Grant Thornton’s Sheffield office has strengthened its links with what must be its remotest clients.
The accountancy firm tied up a contract two years ago to audit the books of Solomon and Company, a UK-registered business which runs most of the commercial activity on the tiny island of St Helena, 4,800 miles away in the South Atlantic Ocean.
Now, accountant Chris Bagnall, a manager from the Sheffield office’s business services team, has returned from a three month secondment, working with the business development team at Enterprise St Helena, the island’s development organisation.
Work is due to start on building an airport on the island in 2016 and Enterprise St Helena has the job of helping the island’s enterprises and 4,000 inhabitants to gear up for a massive influx of visitors and an increase in commercial activity which is expected to follow its opening.
“The building of an airport on the island offers massive opportunities with visitor numbers expected to rise from the current 800 tourists a year to over 30,000,” said Chris.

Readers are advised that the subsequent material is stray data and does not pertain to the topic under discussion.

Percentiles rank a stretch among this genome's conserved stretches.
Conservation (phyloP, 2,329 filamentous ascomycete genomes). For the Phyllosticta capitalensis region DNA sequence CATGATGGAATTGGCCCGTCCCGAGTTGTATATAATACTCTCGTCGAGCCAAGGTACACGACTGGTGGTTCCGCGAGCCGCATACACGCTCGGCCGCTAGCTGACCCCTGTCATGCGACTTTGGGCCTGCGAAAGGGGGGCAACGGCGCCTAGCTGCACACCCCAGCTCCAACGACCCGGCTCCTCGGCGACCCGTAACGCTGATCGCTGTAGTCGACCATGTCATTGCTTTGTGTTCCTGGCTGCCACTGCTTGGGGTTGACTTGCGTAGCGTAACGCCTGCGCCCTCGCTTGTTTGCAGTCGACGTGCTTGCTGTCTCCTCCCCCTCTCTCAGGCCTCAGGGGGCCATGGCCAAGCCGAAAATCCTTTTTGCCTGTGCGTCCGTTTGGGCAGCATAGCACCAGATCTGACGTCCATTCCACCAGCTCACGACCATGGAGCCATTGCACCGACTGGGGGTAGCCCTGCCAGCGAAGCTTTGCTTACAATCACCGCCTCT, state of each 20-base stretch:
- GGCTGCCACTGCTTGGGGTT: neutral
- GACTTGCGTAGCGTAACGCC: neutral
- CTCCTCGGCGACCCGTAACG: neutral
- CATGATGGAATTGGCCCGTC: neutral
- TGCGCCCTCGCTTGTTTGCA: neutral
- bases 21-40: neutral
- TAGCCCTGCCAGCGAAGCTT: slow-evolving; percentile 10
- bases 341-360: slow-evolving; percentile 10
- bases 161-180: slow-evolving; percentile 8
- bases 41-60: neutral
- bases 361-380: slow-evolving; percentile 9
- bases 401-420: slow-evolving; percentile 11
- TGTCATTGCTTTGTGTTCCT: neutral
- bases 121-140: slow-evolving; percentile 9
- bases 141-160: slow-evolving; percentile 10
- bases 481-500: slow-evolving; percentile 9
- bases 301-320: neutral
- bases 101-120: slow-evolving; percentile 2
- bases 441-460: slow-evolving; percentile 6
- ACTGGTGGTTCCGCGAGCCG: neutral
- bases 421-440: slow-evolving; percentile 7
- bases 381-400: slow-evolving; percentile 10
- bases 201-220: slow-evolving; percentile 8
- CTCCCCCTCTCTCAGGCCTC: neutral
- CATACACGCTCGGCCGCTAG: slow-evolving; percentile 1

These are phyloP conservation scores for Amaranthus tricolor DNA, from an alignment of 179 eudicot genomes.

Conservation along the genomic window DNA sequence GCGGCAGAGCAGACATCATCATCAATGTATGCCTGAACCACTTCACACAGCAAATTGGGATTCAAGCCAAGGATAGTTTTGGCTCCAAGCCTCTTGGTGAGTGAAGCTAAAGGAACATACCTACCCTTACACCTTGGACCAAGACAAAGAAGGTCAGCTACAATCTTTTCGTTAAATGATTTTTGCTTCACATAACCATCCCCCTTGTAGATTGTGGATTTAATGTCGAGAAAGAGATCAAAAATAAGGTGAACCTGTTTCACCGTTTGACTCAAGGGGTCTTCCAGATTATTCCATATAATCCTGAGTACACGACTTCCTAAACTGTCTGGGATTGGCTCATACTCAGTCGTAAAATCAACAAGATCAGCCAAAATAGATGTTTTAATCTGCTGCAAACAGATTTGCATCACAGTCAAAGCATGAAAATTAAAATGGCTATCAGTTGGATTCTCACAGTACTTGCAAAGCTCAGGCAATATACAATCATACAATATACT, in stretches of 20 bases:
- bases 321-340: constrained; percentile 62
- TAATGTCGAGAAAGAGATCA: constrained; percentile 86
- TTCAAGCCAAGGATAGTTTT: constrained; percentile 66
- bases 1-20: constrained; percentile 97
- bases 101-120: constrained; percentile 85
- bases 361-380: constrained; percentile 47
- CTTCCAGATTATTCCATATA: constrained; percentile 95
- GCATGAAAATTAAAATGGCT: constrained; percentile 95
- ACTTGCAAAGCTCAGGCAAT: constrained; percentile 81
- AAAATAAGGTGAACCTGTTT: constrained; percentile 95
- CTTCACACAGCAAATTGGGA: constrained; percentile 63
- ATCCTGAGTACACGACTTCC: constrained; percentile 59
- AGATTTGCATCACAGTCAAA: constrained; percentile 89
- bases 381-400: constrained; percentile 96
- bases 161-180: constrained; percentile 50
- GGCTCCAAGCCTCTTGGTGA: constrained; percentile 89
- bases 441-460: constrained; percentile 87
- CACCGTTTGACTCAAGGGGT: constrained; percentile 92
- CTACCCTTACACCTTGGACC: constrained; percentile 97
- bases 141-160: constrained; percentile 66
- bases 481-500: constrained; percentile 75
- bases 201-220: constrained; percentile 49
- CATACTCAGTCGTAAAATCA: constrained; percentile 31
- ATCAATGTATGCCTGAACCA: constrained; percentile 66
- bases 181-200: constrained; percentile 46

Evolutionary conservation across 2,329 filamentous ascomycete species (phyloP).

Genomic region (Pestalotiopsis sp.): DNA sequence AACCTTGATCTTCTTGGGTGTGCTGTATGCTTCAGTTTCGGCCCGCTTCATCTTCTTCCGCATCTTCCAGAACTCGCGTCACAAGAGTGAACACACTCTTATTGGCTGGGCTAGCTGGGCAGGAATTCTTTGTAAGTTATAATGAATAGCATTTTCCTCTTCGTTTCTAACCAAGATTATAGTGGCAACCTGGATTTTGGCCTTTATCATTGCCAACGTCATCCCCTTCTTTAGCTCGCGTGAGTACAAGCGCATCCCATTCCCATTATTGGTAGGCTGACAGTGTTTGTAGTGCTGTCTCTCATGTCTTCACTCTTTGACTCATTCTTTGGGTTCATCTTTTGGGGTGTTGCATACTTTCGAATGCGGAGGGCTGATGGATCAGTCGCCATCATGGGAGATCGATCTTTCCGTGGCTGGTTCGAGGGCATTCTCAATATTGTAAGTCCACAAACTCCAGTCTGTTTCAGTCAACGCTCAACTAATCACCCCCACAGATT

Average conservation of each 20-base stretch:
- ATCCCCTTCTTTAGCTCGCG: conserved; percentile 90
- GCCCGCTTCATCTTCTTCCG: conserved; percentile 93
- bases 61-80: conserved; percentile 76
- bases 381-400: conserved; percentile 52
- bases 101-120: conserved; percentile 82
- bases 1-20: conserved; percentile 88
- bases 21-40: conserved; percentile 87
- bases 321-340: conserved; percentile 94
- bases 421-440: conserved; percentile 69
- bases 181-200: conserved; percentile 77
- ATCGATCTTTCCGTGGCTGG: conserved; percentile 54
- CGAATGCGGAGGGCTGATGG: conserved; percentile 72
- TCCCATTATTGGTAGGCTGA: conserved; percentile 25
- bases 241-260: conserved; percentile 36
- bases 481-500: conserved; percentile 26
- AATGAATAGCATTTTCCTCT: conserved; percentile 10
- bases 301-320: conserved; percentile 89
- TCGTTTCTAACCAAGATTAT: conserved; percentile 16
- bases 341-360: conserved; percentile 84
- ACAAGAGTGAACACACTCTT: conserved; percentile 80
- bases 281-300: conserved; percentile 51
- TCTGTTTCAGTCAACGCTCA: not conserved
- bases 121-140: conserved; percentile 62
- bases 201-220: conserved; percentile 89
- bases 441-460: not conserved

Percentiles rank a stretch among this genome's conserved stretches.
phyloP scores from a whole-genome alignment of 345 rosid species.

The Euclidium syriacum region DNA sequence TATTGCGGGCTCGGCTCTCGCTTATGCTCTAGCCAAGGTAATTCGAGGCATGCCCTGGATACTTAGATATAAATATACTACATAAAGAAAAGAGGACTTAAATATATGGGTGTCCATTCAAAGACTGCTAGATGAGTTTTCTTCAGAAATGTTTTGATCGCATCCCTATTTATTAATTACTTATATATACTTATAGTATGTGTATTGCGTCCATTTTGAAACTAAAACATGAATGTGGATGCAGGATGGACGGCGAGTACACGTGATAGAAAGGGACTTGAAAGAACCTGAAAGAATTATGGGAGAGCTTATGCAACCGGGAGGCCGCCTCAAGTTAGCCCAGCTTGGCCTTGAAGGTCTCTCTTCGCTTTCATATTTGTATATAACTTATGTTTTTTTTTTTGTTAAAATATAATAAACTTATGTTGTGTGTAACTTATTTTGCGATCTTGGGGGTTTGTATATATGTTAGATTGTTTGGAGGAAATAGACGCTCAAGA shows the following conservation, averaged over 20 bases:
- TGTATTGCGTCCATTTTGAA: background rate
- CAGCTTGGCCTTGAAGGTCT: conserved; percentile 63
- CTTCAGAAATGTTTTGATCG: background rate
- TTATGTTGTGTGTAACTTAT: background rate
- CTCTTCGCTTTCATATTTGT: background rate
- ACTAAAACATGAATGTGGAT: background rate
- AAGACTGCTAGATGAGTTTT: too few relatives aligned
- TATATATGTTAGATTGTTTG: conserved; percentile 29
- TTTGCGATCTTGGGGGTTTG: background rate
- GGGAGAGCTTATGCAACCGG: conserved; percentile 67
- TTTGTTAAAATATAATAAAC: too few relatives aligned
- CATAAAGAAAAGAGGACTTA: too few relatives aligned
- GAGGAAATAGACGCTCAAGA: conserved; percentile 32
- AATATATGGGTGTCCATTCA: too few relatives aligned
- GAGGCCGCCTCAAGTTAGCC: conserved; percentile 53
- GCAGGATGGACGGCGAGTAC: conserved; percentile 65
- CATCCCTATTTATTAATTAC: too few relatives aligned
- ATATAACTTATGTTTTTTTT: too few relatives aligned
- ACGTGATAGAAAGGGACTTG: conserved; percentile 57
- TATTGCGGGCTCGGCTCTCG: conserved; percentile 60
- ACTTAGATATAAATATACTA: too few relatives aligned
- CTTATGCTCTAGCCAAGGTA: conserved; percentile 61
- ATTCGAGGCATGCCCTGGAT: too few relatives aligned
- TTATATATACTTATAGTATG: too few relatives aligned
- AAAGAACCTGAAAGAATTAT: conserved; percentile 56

“It is a mammoth undertaking, but a fascinating project to be involved with. It was great to be able to share the knowledge we have gained from working with businesses in South Yorkshire and export our expertise to the South Atlantic.”
Enterprise St Helena is funded by the UK government’s Department for International Development and is drawing up comprehensive plans to develop the infrastructure needed to ensure that St Helena and its people get as much benefit as possible from this potential boost to the local economy.
Developments cover everything from education and road systems to food production and hospitality amenities.
During his stay, Chris met around 100 businesses, many of which will need financial assistance from Enterprise St Helena in the form of grant, loan or equity finance.
He also worked closely with key bodies such as farmers’, fishermen’s and growers’ associations, to help them get the equipment and finance they need to become more self-sustaining and meet the anticipated increased demand from tourists for local produce. Chris and Enterprise St Helena also worked on loan finance and training requirements with The Bank of St Helena and advised the St Helena Government on its private sector divestment programme.
The island of St Helena was named after the mother of Constantine, the first Roman Emperor to become a Christian.
It is just 10 miles long by five miles wide, lies about 1,200 miles off the west coast of southern Africa and is Britain’s second oldest overseas territory.
Oliver Cromwell gave the island to the English East India Company in 1657 and the astronomer Edmond Halley – of Halley’s Comet fame – set up an observatory on the island around 20 years later.
Napoleon Bonaparte was imprisoned on the island, following his defeat by Wellington at the Battle of Waterloo, and died there in 1821.